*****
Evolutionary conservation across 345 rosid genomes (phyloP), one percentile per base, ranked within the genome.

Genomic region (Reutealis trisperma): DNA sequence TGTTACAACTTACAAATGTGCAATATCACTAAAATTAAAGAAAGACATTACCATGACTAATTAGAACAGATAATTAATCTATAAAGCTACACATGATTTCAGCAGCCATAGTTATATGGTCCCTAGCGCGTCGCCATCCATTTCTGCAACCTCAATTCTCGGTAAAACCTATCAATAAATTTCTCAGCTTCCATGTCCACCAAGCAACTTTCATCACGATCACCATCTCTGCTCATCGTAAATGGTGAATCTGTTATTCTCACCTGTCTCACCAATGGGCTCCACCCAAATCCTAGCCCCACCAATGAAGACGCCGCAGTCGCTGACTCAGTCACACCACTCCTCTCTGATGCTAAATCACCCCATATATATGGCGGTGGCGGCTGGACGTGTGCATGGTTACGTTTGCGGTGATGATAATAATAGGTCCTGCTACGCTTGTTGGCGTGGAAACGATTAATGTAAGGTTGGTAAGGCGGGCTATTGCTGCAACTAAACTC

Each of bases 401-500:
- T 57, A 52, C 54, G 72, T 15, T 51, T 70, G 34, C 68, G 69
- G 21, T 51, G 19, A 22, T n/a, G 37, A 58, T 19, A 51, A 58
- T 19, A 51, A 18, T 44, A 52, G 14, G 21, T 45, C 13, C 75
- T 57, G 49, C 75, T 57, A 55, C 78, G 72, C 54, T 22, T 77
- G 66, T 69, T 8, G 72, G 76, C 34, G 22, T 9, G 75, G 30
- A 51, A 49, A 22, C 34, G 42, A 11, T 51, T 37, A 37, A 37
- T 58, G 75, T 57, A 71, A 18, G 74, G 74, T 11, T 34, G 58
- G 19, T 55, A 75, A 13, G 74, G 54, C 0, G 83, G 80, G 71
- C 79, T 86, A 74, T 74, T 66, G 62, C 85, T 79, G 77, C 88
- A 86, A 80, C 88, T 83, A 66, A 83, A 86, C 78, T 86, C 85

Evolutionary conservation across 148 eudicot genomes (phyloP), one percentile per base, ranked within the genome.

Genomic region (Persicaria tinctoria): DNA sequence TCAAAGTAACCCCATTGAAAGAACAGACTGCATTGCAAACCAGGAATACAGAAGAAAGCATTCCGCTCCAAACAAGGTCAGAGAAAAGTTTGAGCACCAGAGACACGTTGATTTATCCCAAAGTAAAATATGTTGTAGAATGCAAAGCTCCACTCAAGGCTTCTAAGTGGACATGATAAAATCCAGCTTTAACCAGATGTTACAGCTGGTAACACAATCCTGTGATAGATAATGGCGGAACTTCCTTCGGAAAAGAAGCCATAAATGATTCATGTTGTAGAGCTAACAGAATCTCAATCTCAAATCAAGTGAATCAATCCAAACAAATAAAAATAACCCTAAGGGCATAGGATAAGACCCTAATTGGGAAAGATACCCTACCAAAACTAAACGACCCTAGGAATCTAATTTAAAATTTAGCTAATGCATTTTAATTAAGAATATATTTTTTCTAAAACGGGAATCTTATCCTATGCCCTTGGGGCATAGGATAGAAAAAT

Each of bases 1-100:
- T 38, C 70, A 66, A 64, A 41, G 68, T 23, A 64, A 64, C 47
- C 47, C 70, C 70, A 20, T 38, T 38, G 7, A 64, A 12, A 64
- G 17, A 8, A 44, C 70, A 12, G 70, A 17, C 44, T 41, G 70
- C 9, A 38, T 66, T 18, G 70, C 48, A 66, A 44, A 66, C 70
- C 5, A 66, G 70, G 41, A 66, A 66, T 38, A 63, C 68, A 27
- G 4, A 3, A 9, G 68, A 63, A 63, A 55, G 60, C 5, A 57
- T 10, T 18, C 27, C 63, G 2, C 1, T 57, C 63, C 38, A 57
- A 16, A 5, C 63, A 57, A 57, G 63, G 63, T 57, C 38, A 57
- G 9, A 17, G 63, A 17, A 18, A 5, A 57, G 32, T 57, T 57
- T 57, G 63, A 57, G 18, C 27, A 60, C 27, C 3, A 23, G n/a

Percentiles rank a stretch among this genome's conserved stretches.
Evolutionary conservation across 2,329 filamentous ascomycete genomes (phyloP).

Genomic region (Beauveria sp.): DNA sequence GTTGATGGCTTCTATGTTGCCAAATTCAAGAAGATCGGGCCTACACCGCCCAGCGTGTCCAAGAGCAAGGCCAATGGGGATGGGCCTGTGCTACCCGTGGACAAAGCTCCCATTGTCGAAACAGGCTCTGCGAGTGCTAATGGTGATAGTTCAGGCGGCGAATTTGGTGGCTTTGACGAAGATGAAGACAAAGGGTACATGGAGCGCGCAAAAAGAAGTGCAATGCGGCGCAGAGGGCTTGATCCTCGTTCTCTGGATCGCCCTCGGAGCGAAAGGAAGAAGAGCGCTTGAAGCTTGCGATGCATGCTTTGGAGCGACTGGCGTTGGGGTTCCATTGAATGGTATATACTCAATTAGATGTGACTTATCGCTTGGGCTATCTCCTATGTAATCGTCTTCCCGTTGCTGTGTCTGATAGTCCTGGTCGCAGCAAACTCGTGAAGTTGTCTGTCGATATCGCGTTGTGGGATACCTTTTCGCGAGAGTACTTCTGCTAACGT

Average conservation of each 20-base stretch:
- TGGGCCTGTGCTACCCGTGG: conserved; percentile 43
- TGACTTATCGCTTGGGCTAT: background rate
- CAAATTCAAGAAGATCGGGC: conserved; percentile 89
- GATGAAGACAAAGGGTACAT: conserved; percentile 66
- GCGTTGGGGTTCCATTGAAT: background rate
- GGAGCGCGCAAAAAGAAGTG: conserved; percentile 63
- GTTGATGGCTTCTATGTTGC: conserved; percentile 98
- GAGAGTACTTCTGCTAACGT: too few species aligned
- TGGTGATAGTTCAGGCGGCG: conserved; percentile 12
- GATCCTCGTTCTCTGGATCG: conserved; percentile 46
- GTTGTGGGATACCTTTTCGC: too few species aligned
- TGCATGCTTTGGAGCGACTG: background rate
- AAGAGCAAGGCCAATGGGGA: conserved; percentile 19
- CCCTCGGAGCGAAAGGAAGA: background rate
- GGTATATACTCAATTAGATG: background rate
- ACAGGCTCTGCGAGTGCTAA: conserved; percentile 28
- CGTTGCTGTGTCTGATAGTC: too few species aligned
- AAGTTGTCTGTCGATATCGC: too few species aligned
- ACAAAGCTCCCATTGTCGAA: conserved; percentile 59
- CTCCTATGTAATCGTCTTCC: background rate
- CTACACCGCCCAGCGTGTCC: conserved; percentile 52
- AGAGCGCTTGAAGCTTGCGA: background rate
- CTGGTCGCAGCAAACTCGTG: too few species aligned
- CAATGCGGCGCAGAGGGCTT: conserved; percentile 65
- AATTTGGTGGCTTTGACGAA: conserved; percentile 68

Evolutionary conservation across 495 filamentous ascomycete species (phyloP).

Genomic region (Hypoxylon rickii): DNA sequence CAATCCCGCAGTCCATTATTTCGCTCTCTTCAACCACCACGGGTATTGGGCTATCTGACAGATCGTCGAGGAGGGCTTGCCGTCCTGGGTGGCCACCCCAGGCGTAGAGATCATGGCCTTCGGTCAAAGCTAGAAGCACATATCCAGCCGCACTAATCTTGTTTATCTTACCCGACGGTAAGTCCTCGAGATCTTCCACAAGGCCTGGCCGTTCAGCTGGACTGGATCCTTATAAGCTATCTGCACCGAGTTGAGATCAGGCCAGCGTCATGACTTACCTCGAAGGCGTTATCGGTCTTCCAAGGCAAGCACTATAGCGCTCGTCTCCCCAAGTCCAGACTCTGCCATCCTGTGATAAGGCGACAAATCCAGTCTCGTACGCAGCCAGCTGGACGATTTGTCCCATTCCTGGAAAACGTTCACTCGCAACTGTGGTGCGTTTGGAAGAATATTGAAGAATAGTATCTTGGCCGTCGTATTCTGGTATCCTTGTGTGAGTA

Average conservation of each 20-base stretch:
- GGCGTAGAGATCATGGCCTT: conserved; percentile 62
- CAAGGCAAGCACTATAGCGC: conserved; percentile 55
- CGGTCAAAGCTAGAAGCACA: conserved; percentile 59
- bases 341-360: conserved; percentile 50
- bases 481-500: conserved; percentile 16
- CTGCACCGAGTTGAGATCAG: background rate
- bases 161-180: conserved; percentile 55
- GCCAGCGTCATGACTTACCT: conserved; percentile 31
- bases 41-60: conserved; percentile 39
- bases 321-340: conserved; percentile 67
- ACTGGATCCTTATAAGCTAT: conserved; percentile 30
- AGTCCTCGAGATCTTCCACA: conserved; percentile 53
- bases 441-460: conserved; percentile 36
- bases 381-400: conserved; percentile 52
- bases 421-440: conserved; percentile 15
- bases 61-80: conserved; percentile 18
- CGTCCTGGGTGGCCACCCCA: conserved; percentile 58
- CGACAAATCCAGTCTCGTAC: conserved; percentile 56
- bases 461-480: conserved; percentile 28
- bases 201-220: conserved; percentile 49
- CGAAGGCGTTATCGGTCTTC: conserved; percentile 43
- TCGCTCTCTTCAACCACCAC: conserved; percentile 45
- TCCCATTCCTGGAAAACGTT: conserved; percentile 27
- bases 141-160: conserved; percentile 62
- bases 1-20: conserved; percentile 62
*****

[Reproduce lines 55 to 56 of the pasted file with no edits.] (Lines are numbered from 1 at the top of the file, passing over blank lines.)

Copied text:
- AATTTGGTGGCTTTGACGAA: conserved; percentile 68

Evolutionary conservation across 495 filamentous ascomycete species (phyloP).